My paper tells me that a certain British gentleman by the name of Geoff Chapman is appalled that the beggar mafia in Mumbai might be maiming children to increase their begging power. He found that piece of information in an article in a British tabloid whose headline went: "The real Slumdog Millionaires: Behind the cinema fantasy, mafia gangs are deliberately crippling children for profit."
One of the nightmares of mothers whose children go missing is this--if it's a girl she's going to be sold into prostitution; if it's a boy he's going to be maimed for begging. It's almost a relief then to get that call for ransom which may eventually mean getting back the child's battered body but which might miraculously mean, the child's safe return.
Mr Chapman is associated with charities that campaign against child abuse. In our case, he must have seen how useless such a campaign would be. So he's taken the route our harassed, exploited, cheated rustics take. He has written to our PM asking him if it is indeed true that children are crippled for begging.
We must assume that this is the first our PM has ever heard of such a thing. For his office has passed Mr Chapman's query down through the usual chain to the Maharashtra Government for follow-up action. It'll be a while before Mr Chapman hears back from the PM, because what the Maharashtra government intends doing is probe his "allegations".
But the probe, at the end of which the government will in all likelihood find the shining truth that no beggar mafia operates in this heartless way in the State, might itself take a little longer than expected because it will have to take its place in a growing line of probes. The Bombay High Court has demanded to know from the government why so many minor girls in the State's ashramshalas are returning home pregnant. There's a long-pending probe into severe malnutrition among children below five which needs to be put on a war footing. Then there are probes due into why schools in our villages have no teachers, blackboards, drinking water and toilets and into who eats the nutritious food meant for schoolchildren under the government's free meals programme. There's another probe pending into why public health centres in villages have no medicines, or doctors for that matter.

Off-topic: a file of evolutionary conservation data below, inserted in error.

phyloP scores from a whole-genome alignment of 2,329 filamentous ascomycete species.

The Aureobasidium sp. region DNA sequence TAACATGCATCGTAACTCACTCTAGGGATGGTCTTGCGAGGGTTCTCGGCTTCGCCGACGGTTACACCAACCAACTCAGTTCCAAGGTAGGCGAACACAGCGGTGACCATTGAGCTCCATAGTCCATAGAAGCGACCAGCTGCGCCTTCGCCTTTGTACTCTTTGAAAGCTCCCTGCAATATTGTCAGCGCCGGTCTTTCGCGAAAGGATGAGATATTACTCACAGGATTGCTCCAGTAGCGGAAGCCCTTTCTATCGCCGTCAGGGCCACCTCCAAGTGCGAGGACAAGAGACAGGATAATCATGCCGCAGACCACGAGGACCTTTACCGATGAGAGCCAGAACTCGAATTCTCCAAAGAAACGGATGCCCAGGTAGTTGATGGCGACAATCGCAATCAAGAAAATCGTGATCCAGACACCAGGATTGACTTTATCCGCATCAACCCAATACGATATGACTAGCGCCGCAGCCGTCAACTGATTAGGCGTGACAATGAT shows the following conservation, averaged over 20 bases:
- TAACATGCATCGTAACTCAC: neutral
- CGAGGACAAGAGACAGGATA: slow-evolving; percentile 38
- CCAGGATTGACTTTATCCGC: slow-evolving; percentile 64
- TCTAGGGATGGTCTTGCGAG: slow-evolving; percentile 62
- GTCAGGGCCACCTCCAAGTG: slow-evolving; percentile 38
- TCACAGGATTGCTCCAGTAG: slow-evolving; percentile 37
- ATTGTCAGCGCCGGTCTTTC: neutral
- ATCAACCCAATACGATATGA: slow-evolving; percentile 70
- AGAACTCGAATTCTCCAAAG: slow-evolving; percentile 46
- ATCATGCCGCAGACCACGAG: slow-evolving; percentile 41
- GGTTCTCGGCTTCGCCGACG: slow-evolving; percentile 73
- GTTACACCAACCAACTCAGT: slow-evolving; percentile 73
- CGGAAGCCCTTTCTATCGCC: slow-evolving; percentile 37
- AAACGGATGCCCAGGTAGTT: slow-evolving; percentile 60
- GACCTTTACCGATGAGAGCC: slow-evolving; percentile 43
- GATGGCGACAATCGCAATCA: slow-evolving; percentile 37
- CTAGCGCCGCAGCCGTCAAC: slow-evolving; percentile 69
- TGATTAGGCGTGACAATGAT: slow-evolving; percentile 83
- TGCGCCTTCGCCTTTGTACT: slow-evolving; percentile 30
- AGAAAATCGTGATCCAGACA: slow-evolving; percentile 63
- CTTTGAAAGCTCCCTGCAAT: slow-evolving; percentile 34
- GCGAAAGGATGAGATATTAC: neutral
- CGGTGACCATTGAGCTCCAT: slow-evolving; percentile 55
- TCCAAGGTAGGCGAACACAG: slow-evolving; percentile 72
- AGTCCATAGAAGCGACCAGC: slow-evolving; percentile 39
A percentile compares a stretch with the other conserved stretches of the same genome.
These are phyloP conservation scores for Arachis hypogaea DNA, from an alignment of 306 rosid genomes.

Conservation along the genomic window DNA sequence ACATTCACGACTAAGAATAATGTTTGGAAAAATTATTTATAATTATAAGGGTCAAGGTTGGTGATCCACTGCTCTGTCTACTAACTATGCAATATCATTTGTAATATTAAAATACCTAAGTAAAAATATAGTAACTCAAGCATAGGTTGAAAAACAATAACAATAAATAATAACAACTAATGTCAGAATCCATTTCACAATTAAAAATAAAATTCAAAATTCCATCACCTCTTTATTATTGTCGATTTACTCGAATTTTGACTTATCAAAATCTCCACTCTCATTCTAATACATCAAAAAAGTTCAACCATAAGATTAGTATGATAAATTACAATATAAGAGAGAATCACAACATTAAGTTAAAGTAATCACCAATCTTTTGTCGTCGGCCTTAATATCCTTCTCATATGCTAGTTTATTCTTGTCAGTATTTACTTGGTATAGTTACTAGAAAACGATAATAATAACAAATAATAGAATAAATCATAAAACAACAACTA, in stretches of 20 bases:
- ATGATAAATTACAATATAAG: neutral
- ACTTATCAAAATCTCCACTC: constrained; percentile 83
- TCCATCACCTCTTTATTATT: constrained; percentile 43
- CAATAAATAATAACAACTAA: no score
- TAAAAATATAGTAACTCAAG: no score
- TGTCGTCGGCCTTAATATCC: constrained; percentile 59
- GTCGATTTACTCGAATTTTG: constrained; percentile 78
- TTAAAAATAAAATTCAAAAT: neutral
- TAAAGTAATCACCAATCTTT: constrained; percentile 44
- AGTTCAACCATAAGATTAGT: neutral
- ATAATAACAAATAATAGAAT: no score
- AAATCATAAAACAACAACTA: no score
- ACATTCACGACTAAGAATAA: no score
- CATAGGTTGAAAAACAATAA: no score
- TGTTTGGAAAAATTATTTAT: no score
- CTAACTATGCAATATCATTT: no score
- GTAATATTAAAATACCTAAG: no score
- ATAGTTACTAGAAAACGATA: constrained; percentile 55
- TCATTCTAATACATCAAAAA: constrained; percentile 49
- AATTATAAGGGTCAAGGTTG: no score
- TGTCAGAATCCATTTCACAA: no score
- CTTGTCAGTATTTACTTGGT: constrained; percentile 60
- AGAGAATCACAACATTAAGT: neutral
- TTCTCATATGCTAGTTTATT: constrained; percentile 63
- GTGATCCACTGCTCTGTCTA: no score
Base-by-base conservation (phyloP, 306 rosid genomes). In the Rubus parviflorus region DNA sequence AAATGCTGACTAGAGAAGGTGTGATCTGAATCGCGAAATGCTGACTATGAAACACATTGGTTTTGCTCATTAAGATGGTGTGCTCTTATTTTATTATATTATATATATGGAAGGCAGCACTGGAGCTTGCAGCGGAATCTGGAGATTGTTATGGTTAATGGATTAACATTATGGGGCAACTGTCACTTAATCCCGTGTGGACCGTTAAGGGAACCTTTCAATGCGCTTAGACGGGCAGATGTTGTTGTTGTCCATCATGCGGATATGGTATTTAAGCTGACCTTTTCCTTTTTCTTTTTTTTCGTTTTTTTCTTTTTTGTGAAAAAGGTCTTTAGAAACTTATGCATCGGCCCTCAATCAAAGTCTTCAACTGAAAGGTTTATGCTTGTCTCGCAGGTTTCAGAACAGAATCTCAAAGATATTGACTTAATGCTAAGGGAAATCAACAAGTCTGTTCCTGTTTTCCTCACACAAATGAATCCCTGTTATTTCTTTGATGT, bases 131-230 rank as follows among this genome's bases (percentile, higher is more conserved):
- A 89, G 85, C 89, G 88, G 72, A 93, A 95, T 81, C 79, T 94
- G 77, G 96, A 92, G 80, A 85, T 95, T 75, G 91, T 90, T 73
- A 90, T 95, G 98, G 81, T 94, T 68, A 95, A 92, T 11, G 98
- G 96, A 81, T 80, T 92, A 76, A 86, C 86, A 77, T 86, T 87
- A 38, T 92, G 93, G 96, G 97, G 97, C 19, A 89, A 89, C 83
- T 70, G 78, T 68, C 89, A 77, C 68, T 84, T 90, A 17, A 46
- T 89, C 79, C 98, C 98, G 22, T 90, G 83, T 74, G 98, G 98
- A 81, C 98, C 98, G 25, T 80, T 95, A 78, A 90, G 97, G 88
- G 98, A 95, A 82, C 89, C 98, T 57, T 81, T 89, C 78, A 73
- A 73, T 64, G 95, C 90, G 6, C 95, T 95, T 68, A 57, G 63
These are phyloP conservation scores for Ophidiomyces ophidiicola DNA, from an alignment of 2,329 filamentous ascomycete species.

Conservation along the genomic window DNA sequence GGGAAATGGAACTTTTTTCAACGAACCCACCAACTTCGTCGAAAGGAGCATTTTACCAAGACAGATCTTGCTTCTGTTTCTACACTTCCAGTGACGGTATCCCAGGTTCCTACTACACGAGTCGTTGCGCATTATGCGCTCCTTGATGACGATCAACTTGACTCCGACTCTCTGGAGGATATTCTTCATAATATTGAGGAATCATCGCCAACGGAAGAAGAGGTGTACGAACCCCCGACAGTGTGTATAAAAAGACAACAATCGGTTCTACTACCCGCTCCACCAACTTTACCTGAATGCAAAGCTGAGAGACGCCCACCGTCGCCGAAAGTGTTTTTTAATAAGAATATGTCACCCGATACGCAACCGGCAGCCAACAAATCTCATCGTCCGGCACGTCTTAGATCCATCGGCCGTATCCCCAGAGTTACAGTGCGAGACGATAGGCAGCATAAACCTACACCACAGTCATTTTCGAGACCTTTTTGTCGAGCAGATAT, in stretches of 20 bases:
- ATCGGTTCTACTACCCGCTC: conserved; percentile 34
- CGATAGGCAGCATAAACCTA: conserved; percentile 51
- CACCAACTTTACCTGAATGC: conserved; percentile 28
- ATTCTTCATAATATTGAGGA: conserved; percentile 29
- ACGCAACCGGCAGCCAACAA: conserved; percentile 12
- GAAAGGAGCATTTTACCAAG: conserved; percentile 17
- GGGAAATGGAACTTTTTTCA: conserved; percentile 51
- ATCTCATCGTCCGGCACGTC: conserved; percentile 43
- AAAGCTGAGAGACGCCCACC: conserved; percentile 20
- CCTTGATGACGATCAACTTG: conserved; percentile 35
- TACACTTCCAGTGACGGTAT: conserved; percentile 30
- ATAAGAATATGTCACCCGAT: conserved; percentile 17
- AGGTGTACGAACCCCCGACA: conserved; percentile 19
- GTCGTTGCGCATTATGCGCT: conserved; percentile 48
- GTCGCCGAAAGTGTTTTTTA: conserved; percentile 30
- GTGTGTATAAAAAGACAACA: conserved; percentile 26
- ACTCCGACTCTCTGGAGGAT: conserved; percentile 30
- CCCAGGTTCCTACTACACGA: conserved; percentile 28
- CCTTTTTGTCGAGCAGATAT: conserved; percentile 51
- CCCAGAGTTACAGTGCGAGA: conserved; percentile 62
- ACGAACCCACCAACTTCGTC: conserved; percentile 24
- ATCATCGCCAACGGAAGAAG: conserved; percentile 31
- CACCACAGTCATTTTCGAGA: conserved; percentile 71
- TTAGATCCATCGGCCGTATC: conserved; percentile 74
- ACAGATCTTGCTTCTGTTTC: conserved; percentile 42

In time the government will give itself that quaint thing called a "clean chit". In its answer to Mr Chapman, it will mention that there's a remand home in Mumbai in a place called Dongri where little beggars without arms are incarcerated along with delinquents of various descriptions for counseling. One might wonder what they get told --that it was wrong to have allowed themselves to be kidnapped and maimed?
Such counseling must also have come the way of those two wretched youngsters who were picked up by our efficient police despite their piteous wails that they weren't beggars or vagrants but schoolboys from families who paid their fees. You will remember how long it took for the parents to tear through red tape to get back their sons. The way into Dongri is quick. The way out is not.
But hush. We will not tell Mr Chapman these things. Not only because we are patriots and would never do such a thing; but because it would not be fair to burden him with the responsibility of such knowledge.